I have a sort of personal, intimate relationship with the B-29 and the engines that powered them, the Wright R-3350s depicted in this week’s video. It’s one of those classic wartime promo films produced in the hundreds, but this one is from the Dodge motor company’s PR department. It’s one of the most amazing films of this type I’ve ever seen and well worth the 16 minutes. It shows what we used to be capable of.
More on my story in a moment.
After Pearl Harbor, the War Production Board enlisted thousands of U.S. companies for defense work. Maytag made aircraft parts, Ford made B-24s, Lionel switched from toy trains to military compasses, Henry Kaiser from dams to victory ships. When the government built its own engine factory outside of Chicago, it picked Dodge to run it and apparently made the right choice.
The plant broke ground in June 1942, seven months after Pearl Harbor. Working around the clock, the factory started limited production in spring of 1943, almost two years after the Air Corps had ordered an initial 250 B-29s. Wright developed the R-3350 almost begrudgingly. It had poured resources into a 42-cylinder, seven bank engine called the Tornado and when the war erupted, it switched belatedly to development on the R-3350, a 2200-HP engine that married two nine-cylinder radials with a common crankshaft. The so-called Duplex-Cyclone was nobody’s idea of a great aircraft engine, at least initially.
It suffered from underdevelopment. By the time B-29s were ready for volume production, the engine had cooling problems that persisted through testing and into combat in the Pacific in 1945. It had a nasty habit of swallowing valves, cracking exhausts, leaking fuel and catching fire. On combat missions, according to official Air Force reports, B-29s were limited to 20 minutes of ground time before taking off. Many returned to base before reaching Japan and crashes with the loss of all aboard were not infrequent. Accidents claimed about twice as many B-29s as the Japanese did.
But Dodge charged ahead at the Chicago plant. Working around the clock, the plant exceeded its initial target of 1600 engines per month, all the while making engineering changes that fixed flaws major and minor on the fly. In all, Dodge made more than 6000 changes and improvements in the R-3350. Its TBO eventually doubled from 200 to 400 hours, but operational records suggest the engines were just replaced, the runouts tossed into the prodigious scrap piles on the Pacific island B-29 bases.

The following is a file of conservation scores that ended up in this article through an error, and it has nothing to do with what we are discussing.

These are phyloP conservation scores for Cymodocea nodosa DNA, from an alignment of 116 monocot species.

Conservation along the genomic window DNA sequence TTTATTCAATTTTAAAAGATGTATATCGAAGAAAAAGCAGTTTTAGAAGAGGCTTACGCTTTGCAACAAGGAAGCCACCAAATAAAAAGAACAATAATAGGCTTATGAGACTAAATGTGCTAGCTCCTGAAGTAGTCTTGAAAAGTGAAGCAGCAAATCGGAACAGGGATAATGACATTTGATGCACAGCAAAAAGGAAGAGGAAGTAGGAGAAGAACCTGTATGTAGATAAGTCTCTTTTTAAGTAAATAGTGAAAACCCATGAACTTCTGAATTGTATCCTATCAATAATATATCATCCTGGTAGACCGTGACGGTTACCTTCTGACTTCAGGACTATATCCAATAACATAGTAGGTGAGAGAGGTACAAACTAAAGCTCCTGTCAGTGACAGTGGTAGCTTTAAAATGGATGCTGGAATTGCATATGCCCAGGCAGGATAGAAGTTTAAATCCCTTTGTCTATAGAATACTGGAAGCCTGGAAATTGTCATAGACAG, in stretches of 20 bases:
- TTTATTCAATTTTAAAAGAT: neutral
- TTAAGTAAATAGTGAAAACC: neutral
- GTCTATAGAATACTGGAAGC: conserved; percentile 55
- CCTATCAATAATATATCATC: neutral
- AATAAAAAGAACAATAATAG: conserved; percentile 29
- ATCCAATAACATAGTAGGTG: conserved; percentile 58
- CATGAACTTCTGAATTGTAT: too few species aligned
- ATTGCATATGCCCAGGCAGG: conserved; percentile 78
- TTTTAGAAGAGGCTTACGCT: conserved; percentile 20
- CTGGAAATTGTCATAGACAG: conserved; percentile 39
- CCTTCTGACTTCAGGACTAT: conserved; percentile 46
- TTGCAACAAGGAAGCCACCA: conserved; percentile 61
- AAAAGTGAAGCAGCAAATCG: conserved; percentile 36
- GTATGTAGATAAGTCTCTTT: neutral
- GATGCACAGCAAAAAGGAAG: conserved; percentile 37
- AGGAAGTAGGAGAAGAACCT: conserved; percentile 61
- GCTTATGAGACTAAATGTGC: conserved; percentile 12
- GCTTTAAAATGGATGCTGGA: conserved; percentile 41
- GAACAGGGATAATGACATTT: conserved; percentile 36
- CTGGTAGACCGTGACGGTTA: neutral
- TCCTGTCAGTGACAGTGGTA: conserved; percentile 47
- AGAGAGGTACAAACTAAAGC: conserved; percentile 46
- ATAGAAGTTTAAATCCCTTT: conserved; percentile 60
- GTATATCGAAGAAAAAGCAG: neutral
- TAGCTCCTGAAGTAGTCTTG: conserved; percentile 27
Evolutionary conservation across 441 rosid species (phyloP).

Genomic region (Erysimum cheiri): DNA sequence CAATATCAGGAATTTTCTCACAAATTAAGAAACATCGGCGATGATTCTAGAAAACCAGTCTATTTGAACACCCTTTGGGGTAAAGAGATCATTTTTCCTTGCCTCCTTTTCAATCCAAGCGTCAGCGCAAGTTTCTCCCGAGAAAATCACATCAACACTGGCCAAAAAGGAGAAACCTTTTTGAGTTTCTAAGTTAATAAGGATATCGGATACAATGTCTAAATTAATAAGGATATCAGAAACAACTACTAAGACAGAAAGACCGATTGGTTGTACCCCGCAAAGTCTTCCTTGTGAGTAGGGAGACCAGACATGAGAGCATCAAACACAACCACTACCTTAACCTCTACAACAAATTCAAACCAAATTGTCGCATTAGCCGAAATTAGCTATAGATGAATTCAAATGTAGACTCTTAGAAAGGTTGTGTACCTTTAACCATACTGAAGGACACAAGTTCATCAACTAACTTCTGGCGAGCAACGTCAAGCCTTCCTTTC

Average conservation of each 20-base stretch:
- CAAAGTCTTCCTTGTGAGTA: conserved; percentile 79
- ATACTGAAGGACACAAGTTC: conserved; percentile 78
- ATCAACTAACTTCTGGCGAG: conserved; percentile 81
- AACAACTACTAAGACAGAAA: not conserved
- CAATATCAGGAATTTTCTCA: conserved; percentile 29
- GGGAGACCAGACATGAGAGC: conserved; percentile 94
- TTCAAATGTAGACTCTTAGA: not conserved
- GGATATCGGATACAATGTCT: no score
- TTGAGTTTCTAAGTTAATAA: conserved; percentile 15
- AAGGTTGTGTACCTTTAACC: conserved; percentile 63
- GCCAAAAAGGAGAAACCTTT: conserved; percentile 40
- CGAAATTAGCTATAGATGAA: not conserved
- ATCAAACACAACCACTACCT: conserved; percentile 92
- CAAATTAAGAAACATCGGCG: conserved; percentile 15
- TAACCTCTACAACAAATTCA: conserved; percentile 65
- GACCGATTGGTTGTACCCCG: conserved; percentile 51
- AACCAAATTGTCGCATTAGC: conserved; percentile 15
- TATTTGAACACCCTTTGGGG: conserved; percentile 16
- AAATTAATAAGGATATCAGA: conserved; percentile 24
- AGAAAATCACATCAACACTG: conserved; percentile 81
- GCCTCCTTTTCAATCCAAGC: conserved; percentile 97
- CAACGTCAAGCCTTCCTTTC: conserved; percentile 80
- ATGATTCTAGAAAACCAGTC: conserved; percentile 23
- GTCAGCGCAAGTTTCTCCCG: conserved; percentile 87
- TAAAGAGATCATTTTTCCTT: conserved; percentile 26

Even by 1940s standards, Dodge Chicago was unusually vertically integrated. Some 5000 subcontractors and vendors were involved, but the plant did its own magnesium casting—quite an art in those days—and had a high-volume forging line for cylinders, of which it made more than 300,000.
Late in the war, to solve fire problems related to poor mixture distribution, the R-3350 was equipped with direct fuel injection, something we think of as a new-age engine appliance. Unlike early fuel injection, which squirted a fuel charge into the intake manifold, direct fuel injection puts it directly into the cylinder under pressure, improving mixture distribution and fuel economy. Although the 3350 got better with age, it never matched the reliability of stalwarts like the Wright R-1820 used in the B-17 or the Pratt R-1830 in the C-47.
As was true of most wartime production, the factories achieved astonishing economies as volume increased. Dodge-Chicago built 18,413 engines for 3628 B-29s, the lion’s share. Unit cost dropped from $25,314 plus a $1519 fee in 1942 to $11,537 plus a $580 fee later in the war. The fuel-injected version cost $12,954. In today’s dollars, that’s about $173,000. I suspect the operators of Fifi and Doc would consider that a bargain.